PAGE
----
We will plant only as many of each variety as we need PLUS whatever orders we have for those plants.  Invariably, we will plan to seed only a few extra of each variety in case there is a problem with germination or some other issue.  That means we will likely have some extra plants, but not the numbers we've shown in prior years.

For example, we knew Italian Heirloom would be popular because we do talk them up.  We need 85 of these for our own growing operation and we would typically grow another 85 for sales.  Once transplanting occurred, we would often have about our 85 plants plus 100 more.  After all, if you have extra seedlings that look good, why would you kill them?  Now, we will target 85 Italian Heirlooms plus whatever is ordered plus maybe 5% extra to cover possible problems.  If they all do well, we would have maybe 5-8 extra plants that are not spoken for.  These will come to our Saturday Waverly Farmers' Markets.  And, once we get tired of hauling these around, we will simply stop doing so.

We will not be holding any additional plant sales beyond the Saturday markets this year.  We will, however, deliver pre-ordered plants during our CSA distributions as arranged.

What Do We Hope This Change Will Accomplish?
It's not just about money.  In fact, it isn't really as much about the money as it is about time.  Spring is packed full with activity on the farm and there is only so much of us to go around.  Most of our workers do not start on the farm until school is out, which occurs after most/all of the transplanting into pots is done.  If we do not spend so much time on plant sales, there are a number of things that can and will take the place of tasks centering around these sales.

We expect that we will have more seed starting space and transplant space so we can push more of our seed starting for the field up a couple of weeks.  As it was before, some of our plantings were pushed back until space was freed up.  This model was fine for a while, but we are increasing the numbers of things we transplant, so space is at a premium.  We are also noticing that our start dates for things like melons and squash are moving up with changing weather patterns - this allows us to make that adjustment.

We are hoping to get more of our annual flowering plants going in trays so they can begin producing flowers sooner in our fields.  The better we are at providing food for our pollinators for a longer season, the more effective their labor will be for us.  This change will free up seed starting space and seed starting time to do this.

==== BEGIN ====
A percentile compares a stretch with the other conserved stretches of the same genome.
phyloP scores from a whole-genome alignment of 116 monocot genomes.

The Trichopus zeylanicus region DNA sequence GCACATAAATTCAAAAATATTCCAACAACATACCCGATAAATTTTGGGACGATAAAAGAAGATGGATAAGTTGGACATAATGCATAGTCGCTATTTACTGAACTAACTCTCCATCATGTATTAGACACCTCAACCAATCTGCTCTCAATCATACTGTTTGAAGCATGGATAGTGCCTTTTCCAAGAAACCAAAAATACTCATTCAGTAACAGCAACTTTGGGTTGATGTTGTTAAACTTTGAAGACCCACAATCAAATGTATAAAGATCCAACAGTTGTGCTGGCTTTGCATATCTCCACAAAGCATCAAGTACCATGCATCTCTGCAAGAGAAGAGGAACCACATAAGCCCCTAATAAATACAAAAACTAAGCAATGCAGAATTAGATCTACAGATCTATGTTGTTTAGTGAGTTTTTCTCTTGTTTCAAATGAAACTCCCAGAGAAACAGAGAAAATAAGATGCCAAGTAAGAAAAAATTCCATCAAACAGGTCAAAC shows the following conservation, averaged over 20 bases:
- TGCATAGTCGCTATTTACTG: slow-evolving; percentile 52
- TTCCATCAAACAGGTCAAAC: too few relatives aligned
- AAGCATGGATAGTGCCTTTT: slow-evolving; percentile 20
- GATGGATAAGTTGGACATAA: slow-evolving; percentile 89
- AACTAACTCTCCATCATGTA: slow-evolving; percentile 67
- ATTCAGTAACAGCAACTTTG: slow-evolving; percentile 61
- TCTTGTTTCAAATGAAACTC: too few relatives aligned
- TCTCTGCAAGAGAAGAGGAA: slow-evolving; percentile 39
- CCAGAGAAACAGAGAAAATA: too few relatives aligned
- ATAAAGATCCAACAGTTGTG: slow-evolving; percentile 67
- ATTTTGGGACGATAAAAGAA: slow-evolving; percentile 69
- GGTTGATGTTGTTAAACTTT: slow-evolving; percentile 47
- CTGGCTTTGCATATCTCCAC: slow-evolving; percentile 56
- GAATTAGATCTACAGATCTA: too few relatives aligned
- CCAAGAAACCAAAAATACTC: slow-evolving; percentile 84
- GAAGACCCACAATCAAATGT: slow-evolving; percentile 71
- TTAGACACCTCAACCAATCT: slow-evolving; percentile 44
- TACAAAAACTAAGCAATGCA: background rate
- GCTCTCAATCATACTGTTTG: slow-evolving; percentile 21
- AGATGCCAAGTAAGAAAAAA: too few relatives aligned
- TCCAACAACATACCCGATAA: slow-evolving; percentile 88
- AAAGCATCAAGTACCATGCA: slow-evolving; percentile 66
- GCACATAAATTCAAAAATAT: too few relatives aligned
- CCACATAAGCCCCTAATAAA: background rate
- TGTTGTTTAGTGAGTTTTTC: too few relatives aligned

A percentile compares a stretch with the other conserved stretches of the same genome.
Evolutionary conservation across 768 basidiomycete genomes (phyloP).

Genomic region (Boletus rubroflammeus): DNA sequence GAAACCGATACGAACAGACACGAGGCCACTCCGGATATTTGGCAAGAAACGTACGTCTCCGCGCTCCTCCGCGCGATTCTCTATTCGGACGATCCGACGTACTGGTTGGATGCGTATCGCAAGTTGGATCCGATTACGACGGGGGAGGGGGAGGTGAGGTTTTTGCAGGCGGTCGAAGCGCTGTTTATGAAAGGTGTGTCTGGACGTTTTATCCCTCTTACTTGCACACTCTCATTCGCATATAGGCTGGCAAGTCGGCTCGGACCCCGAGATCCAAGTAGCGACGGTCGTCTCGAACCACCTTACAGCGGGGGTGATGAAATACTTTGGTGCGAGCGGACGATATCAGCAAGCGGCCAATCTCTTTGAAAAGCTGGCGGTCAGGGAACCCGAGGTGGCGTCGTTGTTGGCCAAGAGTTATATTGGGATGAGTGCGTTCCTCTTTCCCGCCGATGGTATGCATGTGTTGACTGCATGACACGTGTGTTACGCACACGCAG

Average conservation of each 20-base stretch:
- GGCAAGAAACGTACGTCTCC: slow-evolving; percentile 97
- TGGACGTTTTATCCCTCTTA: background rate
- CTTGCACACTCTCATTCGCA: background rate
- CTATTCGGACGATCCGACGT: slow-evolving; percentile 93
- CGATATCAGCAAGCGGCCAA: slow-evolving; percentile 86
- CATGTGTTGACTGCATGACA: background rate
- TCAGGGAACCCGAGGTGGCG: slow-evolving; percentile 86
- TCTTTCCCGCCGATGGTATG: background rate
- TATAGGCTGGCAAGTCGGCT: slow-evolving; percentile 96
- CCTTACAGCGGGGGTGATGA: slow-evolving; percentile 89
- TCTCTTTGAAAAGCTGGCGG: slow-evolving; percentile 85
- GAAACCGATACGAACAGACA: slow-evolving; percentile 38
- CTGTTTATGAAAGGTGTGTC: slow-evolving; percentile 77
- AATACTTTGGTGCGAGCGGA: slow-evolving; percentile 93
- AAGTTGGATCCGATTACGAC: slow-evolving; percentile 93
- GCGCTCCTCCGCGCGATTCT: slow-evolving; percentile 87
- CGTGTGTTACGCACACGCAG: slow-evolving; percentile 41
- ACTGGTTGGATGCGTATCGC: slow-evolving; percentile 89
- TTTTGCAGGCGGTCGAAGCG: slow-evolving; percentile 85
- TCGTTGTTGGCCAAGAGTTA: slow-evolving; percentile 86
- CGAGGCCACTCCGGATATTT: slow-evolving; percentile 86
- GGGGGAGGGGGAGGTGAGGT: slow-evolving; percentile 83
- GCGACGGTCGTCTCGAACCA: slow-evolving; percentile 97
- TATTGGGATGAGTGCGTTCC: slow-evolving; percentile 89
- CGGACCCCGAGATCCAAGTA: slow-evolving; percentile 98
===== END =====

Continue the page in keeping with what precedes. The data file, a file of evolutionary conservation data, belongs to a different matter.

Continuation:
Valhalla is scheduled to be moved in late April to early May.  That did not happen last year in large part because we were trying to keep plant sales going.  We would like to hit the schedule on that this season  and in future seasons.  This is only once example of farm growing tasks for April/May that we hope we can pay attention to instead of plant sales.

Will You Change Your Mind and Reintroduce Plant Sales?
Never say never.

However, there will need to be some major changes for us to accomplish this.  First, we would need to change our facilities so that we have a dedicated space for starting plants for sales.  We need to improve efficiency of the processes that lead to growing these plants.  Second, we would need to evaluate when and where the market is and then we would have to aggressively market the product so we could have sufficient sales.  In short, it will take a serious bit of work before we go back to what we were doing in previous years.

Sunday, March 5, 2017

It is NOT This Day

Tammy and I have been regular attendees of the Practical Farmers of Iowa Cooperators Meeting for the past several years.  The two-day meeting features discussion and presentations on how research and projects fared during the previous year and then on designing new projects for the upcoming season.

Tammy was asked to give the closing remarks for the 2016 Cooperator's Meeting and she was a bit uncertain as to whether she should agree to do so or not.  I strongly encouraged her to do this and I think she came up with a winner.  In fact, it was liked well enough that PFI put it out on YouTube.  That's a compliment.  And I will continue with the compliment by including the video here and the text she based her closing remarks on.

While this was all presented in a light-hearted fashion, there is a great deal of meat to what is being said here.  Take a moment and enjoy.


JRR Tolkein wrote a good story.  Is that an understatement, or what?!  For those of you who are not familiar with his work, John Ronald Reuel Tolkien, is an author and linguistic scholar, best known for his high-fantasy novels The Hobbit and the Lord of the Rings trilogy. He is also known for his intense attention to detail. I have long loved Tolkein’s stories and grown to appreciate the importance he placed on detail and accuracy.  “Close enough” was just not good enough.  

I see a lot of Tolkein’s dedication to detail and knowledge in PFI farmers and our dedication to detailed research.  Rob has convinced me, despite my admitted preference for “I think” to move to “I know” on the farm.  Count it, measure it, record it, then plan it.  And, repeat - Count it, measure it, record it, then plan it.  

Tolkein’s writings offer so much timeless wisdom including this exchange early in the “Rings” journey:
“I wish it need not have happened in my time,” said Frodo.
“So do I,” said Gandalf, “and so do all who live to see such times. But that is not for them to decide. All we have to decide is what to do with the time that is given us.”

There are many things farmers struggle with including increasingly extreme weather and uncertain economics and changing policies.  What we CAN do is decide what WE want to do with what we have – not just “Go along”.

At one point, one of the HEROES in the Ring Trilogy, Aragon, inspires his troops before a seemingly hopeless battle: